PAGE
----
On this date, 24 August, in the year 1696, Johannerich “Heinrich” Wäschenbach passed away. He was my 9th great-grandfather.
Born in 1655, in Freudenberg, Prussia (now part of Germany), Heinrich Wäschenbach (also recorded as Waschenbach, Weschenbach, and Waeschenbach) was the son of Jacob Wäschenbach.
Although very little is known about Heinrich Wäschenbach’s life, much is known about his hometown, Freudenberg. Freudenberg is a small medieval town situated in today’s German province of North Rhine-Westphalia that lies on the German-Dutch holiday road called the Orange Route, joining towns, cities, and regions associated with the House of Orange.
In the 15th Century, Freudenberg was an Amt (office) and court seat. Both the village and the castle of Freudenberg were first referenced in documentation in 1389.
The castle was founded over the Weibe Valley together with a settlement by the Counts of Nassau as a corner post of their domain.
On 7 November 1456, Count Johann IV of Nassau, Vianden, and Diez gave the Freudenberg townsfolk their “freedom rights”. This was a kind of minimal town rights, but the document bestowing this distinction upon the town is taken as evidence of town rights being granted Freudenberg. Early in its history, Freudenberg was established as a flecken, meaning a market town. (The historic town core is referred to as Alter Flecken, alt means old, –er is a grammatical inflection).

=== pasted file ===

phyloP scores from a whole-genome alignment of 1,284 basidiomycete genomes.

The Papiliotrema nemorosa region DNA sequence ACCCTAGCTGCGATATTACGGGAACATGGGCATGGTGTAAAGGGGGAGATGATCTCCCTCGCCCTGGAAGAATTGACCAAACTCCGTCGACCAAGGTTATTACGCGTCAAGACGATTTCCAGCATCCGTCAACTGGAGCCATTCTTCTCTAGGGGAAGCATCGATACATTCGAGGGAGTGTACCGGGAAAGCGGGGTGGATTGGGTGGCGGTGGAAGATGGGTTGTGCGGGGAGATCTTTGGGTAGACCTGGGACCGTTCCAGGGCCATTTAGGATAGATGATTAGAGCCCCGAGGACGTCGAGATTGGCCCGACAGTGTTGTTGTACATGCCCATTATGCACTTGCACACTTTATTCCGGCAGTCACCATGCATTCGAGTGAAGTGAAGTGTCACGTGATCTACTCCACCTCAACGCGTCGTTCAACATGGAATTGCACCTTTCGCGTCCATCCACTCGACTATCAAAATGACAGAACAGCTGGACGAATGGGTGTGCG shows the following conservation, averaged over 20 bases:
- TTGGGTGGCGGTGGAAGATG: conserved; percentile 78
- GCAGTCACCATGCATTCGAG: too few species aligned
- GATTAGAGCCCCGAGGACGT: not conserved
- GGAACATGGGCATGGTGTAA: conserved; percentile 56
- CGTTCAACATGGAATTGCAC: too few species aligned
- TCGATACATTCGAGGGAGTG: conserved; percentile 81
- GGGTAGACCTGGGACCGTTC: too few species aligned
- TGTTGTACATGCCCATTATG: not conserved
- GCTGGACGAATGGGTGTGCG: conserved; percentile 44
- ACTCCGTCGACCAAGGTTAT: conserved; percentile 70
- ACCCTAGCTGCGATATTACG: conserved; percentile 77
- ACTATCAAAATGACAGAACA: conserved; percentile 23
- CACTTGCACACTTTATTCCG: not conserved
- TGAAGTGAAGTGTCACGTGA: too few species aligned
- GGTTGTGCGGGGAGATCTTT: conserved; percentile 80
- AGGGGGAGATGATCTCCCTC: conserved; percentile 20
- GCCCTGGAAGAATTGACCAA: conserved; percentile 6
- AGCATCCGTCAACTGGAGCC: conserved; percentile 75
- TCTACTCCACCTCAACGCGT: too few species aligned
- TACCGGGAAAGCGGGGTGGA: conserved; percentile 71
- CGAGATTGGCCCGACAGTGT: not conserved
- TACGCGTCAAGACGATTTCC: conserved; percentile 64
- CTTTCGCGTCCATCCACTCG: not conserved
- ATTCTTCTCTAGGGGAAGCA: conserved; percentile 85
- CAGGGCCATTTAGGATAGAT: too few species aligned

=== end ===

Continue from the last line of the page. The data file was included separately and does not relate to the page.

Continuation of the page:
In 1540, both the town and its castle were damaged significantly by a fire. On William “the Rich” of Jülich-Cleves-Berge’s orders, an impressive development project was launched in the mid-16th Century. The market town was given a new town wall with four gates. In the northwest, the Hohenhainer Tor was built, in the northeast the Weihertor, in the southeast the Braastor and in the southwest the Schultor (tor means gate).
Unfortunately, on 9 August 1666, the town was once again laid waste by a fire. Prince Johann Moritz von Nassau-Siegen built the town anew, using much the same layout, planned in 1540, as had stood prior to the conflagration. The castle, however, was not restored; only a few walls remained.
Five years after the town and its castle were nearly destroyed by that fire, Heinrich Waeschenbach married Maria Halm, daughter of Gerlach Halm, on 20 September 1671, in Freudenberg, Prussia.
The couple had at least one son, Roerig Wäschenbach (my 8th great-grandfather), who was born on 28 March 1675, Freudenberg, Prussia.
Tragically, Heinrich’s wife, Maria (Halm) Wäschenbach, died on 19 January 1682. She was only 25 years old.
Heinrich Wäschenbach lived another 15 years, dying on 24 August 1696, in Freudenberg, Prussia. He was only 41 years old.